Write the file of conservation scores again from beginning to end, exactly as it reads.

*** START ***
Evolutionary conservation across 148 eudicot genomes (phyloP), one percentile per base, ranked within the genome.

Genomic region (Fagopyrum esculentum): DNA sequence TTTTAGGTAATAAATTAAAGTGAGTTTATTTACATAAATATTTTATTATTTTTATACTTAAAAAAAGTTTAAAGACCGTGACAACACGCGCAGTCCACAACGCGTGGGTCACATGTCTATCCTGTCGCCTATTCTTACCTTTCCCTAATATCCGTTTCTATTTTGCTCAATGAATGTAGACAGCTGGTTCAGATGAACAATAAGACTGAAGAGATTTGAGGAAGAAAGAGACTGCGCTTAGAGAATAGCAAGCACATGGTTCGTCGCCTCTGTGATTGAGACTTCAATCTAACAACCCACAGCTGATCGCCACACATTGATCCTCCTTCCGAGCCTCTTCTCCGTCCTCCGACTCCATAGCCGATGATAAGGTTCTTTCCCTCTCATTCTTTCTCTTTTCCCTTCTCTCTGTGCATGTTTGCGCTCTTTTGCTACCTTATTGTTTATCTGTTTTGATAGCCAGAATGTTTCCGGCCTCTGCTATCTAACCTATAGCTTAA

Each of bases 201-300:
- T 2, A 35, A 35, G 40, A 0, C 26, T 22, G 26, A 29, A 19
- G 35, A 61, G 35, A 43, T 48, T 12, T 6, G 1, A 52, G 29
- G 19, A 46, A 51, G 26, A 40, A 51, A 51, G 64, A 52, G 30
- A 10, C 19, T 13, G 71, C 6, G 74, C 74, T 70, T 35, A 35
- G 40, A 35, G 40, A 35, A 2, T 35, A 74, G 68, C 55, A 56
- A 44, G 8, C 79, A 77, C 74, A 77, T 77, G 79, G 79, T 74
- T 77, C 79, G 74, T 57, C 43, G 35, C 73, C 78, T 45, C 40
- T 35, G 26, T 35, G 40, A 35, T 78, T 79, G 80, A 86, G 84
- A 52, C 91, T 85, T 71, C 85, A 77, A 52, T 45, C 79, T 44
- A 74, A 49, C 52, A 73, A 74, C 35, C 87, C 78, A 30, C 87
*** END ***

Evolutionary conservation across 148 eudicot genomes (phyloP), one percentile per base, ranked within the genome.

Genomic region (Fagopyrum esculentum): DNA sequence TTTTAGGTAATAAATTAAAGTGAGTTTATTTACATAAATATTTTATTATTTTTATACTTAAAAAAAGTTTAAAGACCGTGACAACACGCGCAGTCCACAACGCGTGGGTCACATGTCTATCCTGTCGCCTATTCTTACCTTTCCCTAATATCCGTTTCTATTTTGCTCAATGAATGTAGACAGCTGGTTCAGATGAACAATAAGACTGAAGAGATTTGAGGAAGAAAGAGACTGCGCTTAGAGAATAGCAAGCACATGGTTCGTCGCCTCTGTGATTGAGACTTCAATCTAACAACCCACAGCTGATCGCCACACATTGATCCTCCTTCCGAGCCTCTTCTCCGTCCTCCGACTCCATAGCCGATGATAAGGTTCTTTCCCTCTCATTCTTTCTCTTTTCCCTTCTCTCTGTGCATGTTTGCGCTCTTTTGCTACCTTATTGTTTATCTGTTTTGATAGCCAGAATGTTTCCGGCCTCTGCTATCTAACCTATAGCTTAA

Each of bases 201-300:
- T 2, A 35, A 35, G 40, A 0, C 26, T 22, G 26, A 29, A 19
- G 35, A 61, G 35, A 43, T 48, T 12, T 6, G 1, A 52, G 29
- G 19, A 46, A 51, G 26, A 40, A 51, A 51, G 64, A 52, G 30
- A 10, C 19, T 13, G 71, C 6, G 74, C 74, T 70, T 35, A 35
- G 40, A 35, G 40, A 35, A 2, T 35, A 74, G 68, C 55, A 56
- A 44, G 8, C 79, A 77, C 74, A 77, T 77, G 79, G 79, T 74
- T 77, C 79, G 74, T 57, C 43, G 35, C 73, C 78, T 45, C 40
- T 35, G 26, T 35, G 40, A 35, T 78, T 79, G 80, A 86, G 84
- A 52, C 91, T 85, T 71, C 85, A 77, A 52, T 45, C 79, T 44
- A 74, A 49, C 52, A 73, A 74, C 35, C 87, C 78, A 30, C 87